Savannah is a drinking town. I’m not sure why. It’s one of seven places in the US where you can walk around with a drink (Las Vegas and New Orleans are also on that distinguished list along with Butte, MT). It’s not cruise ship traffic — Savannah doesn’t get any of that. Cruise ships land in Charleston. It’s odd — bars offer to-go drinks.
It’s especially odd because of the age group that visits here. It feels older. Paula Deen’s restaurant is here, The Lady and Sons. She’s the oldest person on the Food Network, right? Maybe not, but she’s no Giada (who’s no spring chicken herself). The city was swarming with old boomers when we where there. Swarming. We saw the black sock and sandals thing … a couple times. We saw lost people consulting AAA maps. Savannah was crawling with people crawling towards the grave.
On the sidewalk a man approaches — he wants money for food. We don’t give him any. “God put somebody on the earth to help me today, I know it!” the man says. “I just haven’t found him yet.” I stop feeling bad for passing the guy up. All part of God’s plan. “I’m going to the church to pray,” he says. Good luck. We need to get off the streets.
So we seek refuge at an old bar. Jimmy Carter used to / still does drink here (supposedly). The legend is that he announced his presidential intentions here. Which sounds plausible until you see the place and then it seems a bit far-fetched. The place is a serious dive. And that makes it great.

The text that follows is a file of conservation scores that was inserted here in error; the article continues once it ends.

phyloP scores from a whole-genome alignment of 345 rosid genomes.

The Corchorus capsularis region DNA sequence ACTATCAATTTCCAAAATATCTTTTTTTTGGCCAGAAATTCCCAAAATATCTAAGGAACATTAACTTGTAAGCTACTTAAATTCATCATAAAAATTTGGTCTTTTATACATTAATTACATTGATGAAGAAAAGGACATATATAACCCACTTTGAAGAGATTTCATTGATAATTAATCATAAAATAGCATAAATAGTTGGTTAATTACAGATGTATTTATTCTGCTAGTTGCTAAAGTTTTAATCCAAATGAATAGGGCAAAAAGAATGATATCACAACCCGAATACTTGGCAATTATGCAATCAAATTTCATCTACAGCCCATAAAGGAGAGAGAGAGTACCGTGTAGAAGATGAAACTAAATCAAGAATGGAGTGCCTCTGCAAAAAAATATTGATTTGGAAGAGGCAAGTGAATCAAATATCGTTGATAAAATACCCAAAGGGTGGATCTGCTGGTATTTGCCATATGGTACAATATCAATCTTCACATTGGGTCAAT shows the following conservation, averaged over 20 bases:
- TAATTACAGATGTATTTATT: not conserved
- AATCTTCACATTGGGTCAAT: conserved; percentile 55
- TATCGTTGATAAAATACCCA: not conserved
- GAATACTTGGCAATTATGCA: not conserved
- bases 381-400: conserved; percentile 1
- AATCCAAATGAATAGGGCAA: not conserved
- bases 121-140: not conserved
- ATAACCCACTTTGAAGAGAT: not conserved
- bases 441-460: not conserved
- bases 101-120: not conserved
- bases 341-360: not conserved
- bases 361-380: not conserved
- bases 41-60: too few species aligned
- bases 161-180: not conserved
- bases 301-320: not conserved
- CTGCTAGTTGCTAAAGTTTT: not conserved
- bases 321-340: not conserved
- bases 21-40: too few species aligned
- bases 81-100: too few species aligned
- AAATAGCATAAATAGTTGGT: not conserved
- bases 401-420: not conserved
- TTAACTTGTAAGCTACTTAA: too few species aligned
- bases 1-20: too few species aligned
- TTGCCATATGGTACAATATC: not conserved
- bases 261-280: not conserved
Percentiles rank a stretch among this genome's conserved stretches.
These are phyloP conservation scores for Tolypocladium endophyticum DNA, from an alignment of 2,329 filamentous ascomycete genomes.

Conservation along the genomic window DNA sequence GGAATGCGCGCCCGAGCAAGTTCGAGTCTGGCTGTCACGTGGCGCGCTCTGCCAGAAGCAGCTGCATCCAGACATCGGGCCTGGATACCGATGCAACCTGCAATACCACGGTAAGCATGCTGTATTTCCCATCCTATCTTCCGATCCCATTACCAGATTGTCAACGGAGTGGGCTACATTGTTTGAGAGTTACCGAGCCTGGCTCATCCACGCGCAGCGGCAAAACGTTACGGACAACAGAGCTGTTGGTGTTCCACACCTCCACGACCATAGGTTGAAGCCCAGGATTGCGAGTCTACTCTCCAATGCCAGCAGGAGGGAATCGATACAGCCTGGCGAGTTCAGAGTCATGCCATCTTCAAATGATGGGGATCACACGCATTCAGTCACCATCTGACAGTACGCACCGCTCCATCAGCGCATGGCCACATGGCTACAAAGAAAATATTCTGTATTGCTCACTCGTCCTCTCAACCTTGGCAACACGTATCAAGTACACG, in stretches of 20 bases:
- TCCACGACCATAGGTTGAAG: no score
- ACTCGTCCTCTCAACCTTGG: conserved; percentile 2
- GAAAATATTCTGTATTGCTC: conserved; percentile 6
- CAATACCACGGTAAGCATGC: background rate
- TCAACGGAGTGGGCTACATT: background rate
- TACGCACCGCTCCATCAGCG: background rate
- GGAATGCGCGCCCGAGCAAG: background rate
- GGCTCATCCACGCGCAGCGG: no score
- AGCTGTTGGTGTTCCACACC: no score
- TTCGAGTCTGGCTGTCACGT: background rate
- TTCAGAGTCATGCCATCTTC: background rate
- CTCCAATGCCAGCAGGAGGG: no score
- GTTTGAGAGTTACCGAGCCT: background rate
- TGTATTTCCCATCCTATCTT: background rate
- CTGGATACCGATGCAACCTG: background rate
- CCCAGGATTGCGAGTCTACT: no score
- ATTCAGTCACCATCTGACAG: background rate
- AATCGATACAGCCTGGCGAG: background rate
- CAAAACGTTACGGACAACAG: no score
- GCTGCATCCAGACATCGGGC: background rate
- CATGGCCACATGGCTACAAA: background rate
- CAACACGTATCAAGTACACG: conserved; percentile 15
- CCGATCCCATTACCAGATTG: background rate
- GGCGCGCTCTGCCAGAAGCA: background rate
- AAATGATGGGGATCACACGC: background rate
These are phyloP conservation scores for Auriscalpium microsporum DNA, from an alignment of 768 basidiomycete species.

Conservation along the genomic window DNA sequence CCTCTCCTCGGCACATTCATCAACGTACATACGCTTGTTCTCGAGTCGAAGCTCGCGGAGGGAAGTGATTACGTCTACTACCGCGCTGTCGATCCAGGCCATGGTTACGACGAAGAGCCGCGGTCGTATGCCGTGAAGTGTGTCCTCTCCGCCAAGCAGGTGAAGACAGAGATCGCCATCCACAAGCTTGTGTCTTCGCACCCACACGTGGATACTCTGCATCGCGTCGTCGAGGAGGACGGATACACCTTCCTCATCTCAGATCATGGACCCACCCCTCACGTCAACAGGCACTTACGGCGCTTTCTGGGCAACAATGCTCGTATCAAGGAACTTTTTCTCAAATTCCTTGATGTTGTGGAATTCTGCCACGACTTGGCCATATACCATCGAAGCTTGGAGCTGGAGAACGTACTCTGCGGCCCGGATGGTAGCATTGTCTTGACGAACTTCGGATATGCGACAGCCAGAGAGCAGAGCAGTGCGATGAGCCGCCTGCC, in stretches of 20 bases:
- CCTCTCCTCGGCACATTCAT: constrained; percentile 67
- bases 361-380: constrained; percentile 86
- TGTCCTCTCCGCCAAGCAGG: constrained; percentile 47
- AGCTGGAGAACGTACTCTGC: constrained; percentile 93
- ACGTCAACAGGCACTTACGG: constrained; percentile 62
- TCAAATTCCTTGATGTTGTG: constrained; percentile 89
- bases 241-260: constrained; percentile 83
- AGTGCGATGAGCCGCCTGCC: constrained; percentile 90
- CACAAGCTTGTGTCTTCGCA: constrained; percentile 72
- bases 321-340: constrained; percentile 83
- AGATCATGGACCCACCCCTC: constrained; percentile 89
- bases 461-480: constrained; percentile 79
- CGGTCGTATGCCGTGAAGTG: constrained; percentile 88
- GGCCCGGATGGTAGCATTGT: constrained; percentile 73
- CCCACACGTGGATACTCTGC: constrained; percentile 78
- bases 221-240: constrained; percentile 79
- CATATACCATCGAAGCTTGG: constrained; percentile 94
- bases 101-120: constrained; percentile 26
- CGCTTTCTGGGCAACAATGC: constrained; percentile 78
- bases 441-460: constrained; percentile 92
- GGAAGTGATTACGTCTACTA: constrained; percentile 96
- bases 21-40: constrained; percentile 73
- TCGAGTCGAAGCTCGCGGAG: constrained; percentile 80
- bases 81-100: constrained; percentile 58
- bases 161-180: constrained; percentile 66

When we arrive, Bonanza is playing on the TV. An older gent is watching it. A younger drinker is nursing a cocktail and he looks like he’s been here for a while. It’s about 2PM. He immediately strikes up a conversation with us.
The bartender, a younger woman, joins in. We’re chatting it up like regulars, loving it. It feels like St. Elmo’s in Bisbee — good and welcoming.
We don’t want to go back outside. Pinkie Master’s is a good place, but it’s surrounded by Savannah. Our new buddy gets up to leave — he’s just having his pre-dinner-shift fix. Got to go to work, he says. Bonanza guy leaves to make dinner at home. The bartender finishes off the Jimmy John’s sandwich she brought. The place quiets down and gets ready for the after-work crowd. We leave and sit in one of Savannah’s squares and watch the world go by.
Savannah is missing something. It’s close to great but not great. Pinkie Master’s, however, is great. But we feel bad about Savannah.